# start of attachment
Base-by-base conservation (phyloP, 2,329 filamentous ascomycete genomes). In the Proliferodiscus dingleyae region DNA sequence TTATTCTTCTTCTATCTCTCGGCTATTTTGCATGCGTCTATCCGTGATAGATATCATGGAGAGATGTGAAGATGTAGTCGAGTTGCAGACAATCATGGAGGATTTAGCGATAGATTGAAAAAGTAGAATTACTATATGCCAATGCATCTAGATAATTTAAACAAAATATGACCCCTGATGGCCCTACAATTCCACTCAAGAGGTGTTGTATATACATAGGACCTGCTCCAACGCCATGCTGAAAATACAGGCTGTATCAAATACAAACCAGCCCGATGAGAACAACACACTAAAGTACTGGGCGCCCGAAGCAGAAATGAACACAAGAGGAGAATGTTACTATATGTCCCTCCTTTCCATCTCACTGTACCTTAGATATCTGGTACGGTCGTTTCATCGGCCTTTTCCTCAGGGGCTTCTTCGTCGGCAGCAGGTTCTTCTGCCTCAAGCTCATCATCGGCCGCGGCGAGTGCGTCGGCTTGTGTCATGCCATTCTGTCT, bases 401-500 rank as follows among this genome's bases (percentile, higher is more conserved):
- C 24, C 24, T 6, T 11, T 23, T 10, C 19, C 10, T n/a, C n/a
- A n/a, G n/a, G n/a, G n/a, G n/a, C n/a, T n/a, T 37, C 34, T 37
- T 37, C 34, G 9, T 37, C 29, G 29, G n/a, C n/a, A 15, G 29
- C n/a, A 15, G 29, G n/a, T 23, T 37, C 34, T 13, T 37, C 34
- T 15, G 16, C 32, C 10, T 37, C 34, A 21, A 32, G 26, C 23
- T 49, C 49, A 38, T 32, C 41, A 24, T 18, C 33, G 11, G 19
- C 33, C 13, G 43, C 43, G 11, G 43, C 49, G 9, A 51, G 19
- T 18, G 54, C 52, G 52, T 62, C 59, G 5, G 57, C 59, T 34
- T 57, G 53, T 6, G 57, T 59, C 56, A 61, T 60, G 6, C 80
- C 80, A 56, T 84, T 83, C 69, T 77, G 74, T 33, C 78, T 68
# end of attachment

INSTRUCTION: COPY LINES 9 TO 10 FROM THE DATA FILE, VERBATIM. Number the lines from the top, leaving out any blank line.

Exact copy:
- T 18, G 54, C 52, G 52, T 62, C 59, G 5, G 57, C 59, T 34
- T 57, G 53, T 6, G 57, T 59, C 56, A 61, T 60, G 6, C 80